Victoria Kraus '05
I’m learning—through trial and error—that as an alumni of SUA, a citizen in my community, and a member of the human race, I have to take responsibility wherever I go, wherever I am, whether it’s because I want to see change in my community for the better, or if it means supporting my community leaders to the best of my ability.
With over 10 years working in service-oriented jobs (cafes, restaurants, farmers markets), I struggled to make ends meet and to access decent public healthcare services. After seeing my experience mirrored among fellow coworkers and comrades in this industry time and again, I became frustrated with the local government infrastructure, as it didn’t serve the welfare of the majority of my city’s population, the working class.
Beyond my personal experience, several other things drew me to volunteer in my community, including my frustration with my own complacency, a desire to take responsibility for myself and advocate for those who can’t, and the timing of the neighborhood council election in spring 2019.
My platform during my campaign was to bring more heightened attention to the daily struggles and experiences of the working class—renters who live paycheck to paycheck, who fear being evicted from their homes for not being able to make the rent; small business owners who struggle to pay high rents for commercial spaces and providing jobs; and improving public transportation in order to help reduce single-passenger vehicle use and thus vehicular traffic.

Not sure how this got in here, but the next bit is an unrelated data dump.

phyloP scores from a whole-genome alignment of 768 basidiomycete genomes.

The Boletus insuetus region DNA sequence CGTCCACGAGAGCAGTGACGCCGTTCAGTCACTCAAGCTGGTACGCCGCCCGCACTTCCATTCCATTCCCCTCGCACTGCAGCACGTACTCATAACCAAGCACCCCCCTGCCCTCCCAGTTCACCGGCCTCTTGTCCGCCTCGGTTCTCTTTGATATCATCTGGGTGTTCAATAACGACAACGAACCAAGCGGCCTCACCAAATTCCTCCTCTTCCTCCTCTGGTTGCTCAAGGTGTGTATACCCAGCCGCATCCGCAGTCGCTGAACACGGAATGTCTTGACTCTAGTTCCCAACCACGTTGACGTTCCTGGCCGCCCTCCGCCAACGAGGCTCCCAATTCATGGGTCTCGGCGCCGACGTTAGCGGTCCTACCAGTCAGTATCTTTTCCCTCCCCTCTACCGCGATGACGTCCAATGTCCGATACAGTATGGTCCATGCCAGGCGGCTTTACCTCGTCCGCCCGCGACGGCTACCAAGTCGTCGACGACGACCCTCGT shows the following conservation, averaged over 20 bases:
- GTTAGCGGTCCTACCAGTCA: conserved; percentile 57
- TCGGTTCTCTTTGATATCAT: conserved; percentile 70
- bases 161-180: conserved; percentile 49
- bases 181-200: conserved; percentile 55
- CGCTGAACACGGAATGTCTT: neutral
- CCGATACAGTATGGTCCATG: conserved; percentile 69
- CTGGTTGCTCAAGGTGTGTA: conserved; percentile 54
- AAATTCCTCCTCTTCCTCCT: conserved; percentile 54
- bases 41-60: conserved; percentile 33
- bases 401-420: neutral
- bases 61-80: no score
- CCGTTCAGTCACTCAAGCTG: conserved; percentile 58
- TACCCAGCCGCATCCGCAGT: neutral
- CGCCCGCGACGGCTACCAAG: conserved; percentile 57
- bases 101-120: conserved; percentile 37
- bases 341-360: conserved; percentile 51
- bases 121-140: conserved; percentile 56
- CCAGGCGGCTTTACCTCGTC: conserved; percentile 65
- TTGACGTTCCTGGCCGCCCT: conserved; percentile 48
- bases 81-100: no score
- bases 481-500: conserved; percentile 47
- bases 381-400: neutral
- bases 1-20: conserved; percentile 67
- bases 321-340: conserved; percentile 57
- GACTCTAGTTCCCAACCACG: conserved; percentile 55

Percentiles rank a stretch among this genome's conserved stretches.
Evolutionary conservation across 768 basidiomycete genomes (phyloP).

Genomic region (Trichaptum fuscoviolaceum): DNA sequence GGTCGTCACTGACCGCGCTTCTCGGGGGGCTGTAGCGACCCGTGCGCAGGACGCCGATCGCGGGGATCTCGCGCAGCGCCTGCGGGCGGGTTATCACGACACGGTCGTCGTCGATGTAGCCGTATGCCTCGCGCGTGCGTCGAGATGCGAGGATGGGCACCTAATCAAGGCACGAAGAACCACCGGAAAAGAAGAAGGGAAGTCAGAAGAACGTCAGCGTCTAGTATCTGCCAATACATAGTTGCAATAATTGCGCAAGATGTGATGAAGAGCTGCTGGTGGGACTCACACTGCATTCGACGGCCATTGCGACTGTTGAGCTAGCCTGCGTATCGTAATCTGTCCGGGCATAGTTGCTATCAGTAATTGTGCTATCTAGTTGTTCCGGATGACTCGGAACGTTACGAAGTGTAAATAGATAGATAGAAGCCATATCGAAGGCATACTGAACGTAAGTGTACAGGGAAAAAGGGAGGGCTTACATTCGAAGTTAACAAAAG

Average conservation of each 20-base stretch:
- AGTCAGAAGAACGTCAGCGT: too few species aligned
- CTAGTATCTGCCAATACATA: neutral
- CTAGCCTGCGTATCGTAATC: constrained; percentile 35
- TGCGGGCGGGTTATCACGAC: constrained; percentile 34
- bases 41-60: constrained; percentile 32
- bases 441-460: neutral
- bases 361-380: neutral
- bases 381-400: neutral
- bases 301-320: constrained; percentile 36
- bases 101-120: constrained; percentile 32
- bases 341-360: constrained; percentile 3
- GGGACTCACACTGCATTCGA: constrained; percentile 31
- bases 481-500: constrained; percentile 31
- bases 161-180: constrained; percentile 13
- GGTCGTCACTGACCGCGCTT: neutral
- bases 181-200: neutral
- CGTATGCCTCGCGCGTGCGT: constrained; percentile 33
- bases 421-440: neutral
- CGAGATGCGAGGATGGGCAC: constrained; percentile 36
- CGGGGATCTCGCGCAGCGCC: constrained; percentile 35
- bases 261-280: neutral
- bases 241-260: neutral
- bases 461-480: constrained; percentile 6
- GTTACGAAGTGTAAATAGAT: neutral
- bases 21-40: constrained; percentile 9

I went on to win a seat in the Los Feliz Neighborhood Council, and we recently launched Los Feliz Helps in response to the COVID-19 health crisis and its impact on our community members. We organized a phone banking effort to check in on our senior neighbors and assess what assistance they may need.
We established a volunteer program for community members to safely volunteer by passing out flyers in the neighborhood, participating in a phone bank, or supporting with grocery deliveries. We also put together abundant resources accessible online for residents, small business owners, landlords, families with children, daily updates on the current health crisis, and more.
I always associated the idea of the “founding spirit” as being a pioneer, paving the way. But I’m learning—through trial and error—that as an alumni of SUA, a citizen in my community, and a member of the human race, I have to take responsibility wherever I go, wherever I am, whether it’s because I want to see change in my community for the better, or if it means supporting my community leaders to the best of my ability.